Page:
Our Church

About the Church Building

Picture

All Souls under construction in 1894.

Picture

All Souls in 2012 after a new roof was added and the front of the building was cleaned. It still sits where it always has, at the corner of Bell and Church Street.

All Souls Unitarian Universalist Church, built in 1894 in the Richardsonian Romanesque style, is a historic building located at 25 Church Street in Bellville, Ohio. It was added to the National Register of Historic Places on January 1, 1976.

All Souls held its first services in 1822 using circuit riders. The first meeting house was on the east side of Main Street. Official organization of the church was in 1847 and the first building of Western Reserve Italianate design was constructed near the corner of Church and Bell Streets in 1851.

The current building was constructed in 1894-1897. D. L. Briggs of Cleveland was the architect. The sandstone came from the Cyrus Gatton Farm on Ohio Route 97, east of Bellville, and another quarry west of the village. Stones were cut to fit and the cornerstone laid in 1894. Native lumber was used for the rough structure. The fourteen stained glass windows were ordered through an importing firm in Boston and came from Germany. The building was dedicated in 1897.

For the most part, members of the church have maintained the building for all of the last 110 years. The care and maintenance of our building has been and continues to be a labor of love shared by many of our members. Here are some recent changes:

  • In the spring of 2005, we purchased “new” pews (they were only 100 years old) for our sanctuary and a crew of our members worked two mornings a week for almost exactly 1 year to rebuild, refinish, refurbish and then install them. The “old” pews were sold to offset our expenses and to facilitate getting them removed.
  • Our new pews are beautiful and fit the sanctuary very well.  In 2004 we replaced all the sidewalks around the building, creating a much safer surface for our members and guests to walk on.
  • The year 2005, by a memorial gift, we rewired and reheated the building, including installation of separate heat and air-conditioning for the two floors in the church, and installed a new sound system in the sanctuary.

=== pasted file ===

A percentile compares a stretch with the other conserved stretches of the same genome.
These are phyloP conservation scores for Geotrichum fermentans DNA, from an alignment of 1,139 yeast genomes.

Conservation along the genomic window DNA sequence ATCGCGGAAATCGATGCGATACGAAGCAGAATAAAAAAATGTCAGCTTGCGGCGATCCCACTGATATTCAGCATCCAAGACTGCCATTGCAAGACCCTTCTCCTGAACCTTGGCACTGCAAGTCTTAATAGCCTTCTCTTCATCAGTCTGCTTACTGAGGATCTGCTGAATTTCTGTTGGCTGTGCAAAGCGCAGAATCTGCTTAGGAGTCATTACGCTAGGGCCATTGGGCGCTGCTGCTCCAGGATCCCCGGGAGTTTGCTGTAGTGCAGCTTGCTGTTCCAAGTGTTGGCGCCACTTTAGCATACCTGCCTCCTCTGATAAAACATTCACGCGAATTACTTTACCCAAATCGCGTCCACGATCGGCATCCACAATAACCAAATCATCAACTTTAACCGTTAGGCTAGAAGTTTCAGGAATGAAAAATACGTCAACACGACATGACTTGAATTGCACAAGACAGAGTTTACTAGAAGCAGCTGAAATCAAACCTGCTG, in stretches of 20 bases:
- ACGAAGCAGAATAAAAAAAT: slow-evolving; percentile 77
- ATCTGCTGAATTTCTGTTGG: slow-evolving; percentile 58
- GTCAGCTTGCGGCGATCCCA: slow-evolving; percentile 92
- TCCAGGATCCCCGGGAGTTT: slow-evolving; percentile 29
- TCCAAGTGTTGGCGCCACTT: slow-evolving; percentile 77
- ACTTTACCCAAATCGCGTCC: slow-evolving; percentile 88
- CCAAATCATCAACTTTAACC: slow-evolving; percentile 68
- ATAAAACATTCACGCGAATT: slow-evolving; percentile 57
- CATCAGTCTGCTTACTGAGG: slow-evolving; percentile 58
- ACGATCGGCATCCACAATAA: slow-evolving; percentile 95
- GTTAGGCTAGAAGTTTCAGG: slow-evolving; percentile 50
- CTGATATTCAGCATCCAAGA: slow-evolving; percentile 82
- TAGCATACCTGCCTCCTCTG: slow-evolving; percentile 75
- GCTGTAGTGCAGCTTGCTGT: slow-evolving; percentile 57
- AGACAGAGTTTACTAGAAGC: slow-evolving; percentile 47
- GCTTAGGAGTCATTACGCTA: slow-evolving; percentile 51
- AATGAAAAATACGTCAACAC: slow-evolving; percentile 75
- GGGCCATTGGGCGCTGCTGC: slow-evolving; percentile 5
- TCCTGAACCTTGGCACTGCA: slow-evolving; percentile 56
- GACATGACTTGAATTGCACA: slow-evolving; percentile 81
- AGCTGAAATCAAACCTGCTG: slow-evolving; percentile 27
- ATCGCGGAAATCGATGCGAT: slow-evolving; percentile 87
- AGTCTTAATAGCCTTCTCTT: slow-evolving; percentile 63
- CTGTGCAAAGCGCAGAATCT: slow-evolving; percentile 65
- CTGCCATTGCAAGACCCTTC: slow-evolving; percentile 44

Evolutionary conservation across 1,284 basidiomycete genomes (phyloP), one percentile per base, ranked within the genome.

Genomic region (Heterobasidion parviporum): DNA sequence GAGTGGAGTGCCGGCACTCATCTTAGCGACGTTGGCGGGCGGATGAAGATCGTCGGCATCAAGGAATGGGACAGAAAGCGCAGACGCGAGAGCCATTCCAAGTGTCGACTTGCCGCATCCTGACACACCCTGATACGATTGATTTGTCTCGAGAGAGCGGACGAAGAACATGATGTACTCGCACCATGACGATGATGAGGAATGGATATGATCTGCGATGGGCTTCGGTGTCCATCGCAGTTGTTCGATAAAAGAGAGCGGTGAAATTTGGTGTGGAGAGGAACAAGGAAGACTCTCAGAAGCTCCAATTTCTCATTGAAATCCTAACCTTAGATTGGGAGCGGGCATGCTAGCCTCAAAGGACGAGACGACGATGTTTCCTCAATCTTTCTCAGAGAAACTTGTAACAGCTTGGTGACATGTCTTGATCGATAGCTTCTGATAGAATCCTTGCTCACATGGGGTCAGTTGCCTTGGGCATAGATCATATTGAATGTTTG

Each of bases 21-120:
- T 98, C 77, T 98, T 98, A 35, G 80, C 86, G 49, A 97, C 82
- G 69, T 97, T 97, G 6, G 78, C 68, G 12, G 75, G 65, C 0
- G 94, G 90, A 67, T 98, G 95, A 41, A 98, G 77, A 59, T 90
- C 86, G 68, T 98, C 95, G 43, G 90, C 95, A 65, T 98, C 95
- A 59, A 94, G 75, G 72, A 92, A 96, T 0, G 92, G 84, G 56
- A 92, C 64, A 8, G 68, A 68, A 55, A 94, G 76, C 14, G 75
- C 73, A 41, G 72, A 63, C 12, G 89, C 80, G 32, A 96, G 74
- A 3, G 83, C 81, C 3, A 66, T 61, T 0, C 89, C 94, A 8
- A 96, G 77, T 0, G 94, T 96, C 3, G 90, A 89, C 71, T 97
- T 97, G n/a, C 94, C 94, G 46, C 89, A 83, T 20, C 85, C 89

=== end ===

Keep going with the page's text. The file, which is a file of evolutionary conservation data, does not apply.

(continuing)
• The fall of 2006, by another generous memorial gift, saw the original front entrance steps replaced and a hand rail added to help people get up the steps to the sanctuary.
  • In 2007, we refurbished the front doors into the church. The front doors are original, circa 1897, and were completely refinished, then weather-sealed.
  • April 24, 2009 a new back door was installed to replace a worn out one. It was built to match the original – inside and out .
  • In the summer of 2010 blocks of sidewalk on the Church Street side were removed and repaved by members of the church.
  •  In the summer of 2011, the slate on the roof was removed and replaced with an energy efficient standing seam roof. The Bell Tower roof was also replaced. A tool and storage shed was installed just off the church parking lot.
  • Also in the summer of 2011, a chair lift was installed to allow easier access to the Fellowship Hall (kitchen and meeting room downstairs for coffee and conversation after the service). The lift was made possible by a generous donation and installed by members.
  • In the summer of 2012, the sandstone on the exterior of the building was chemically washed, removing years of built-up dirt and restoring the church to a like-new finish.
  • 2013 saw improvements made to the kitchen area, including the leveling of the floor and installation of a stainless steel sink.
  • 2014 saw a new window installed in the kitchen area (the window opens from the top so good can be handed in from outside).
  • 2015 saw the installation of a lighted steel sign that replaced a wood one that was fallen apart.
  • 2016 sees the start of replacing the wood baseboards around the outside windows and the start of several projects to refurbish the sanctuary, including new lighting and carpeting.
The new sign, installed in 2015, faces both directions on Church Street and is internally lighted at dark.

All Souls by the Numbers

  1. The approval to buy our Wilton wool carpet passed by one vote.
  2. How many ways our organ can be powered (electric fan-filled bellows & hand pumping).
  3. Number of deco glass light fixtures.
  4. The number of wood cane-bottom chairs remaining at the church.
  5. Organists at All Souls since the 1980s: Tom Miller, Amy Walter, Amy Hollar, David Roepke & Ayesha Manley.
  6. Number of chuck roasts needed to make beef & noodles for the bazaar.
  7. The March date our founder, Truman Strong, was born & died.
  8. Number of stops on our organ.
  9. Number of arched openings at the top of the Bell Tower.
  10. Number of basement windows.
  11. Number of Trustees & Board at All Souls.
  12. Letters in the name UNIVERSALIST.
  13. Number of doors at All Souls.
  14. Stained glass windows.
  15. Number of sandstone arches on exterior of All Souls.
  16. Number of stairsteps from basement to sanctuary.
  17. Working face pipes on the organ.
  18. Whole note pedals on the organ.
  19. Flowers depicted in stained glass windows.
  20. Pews in sanctuary.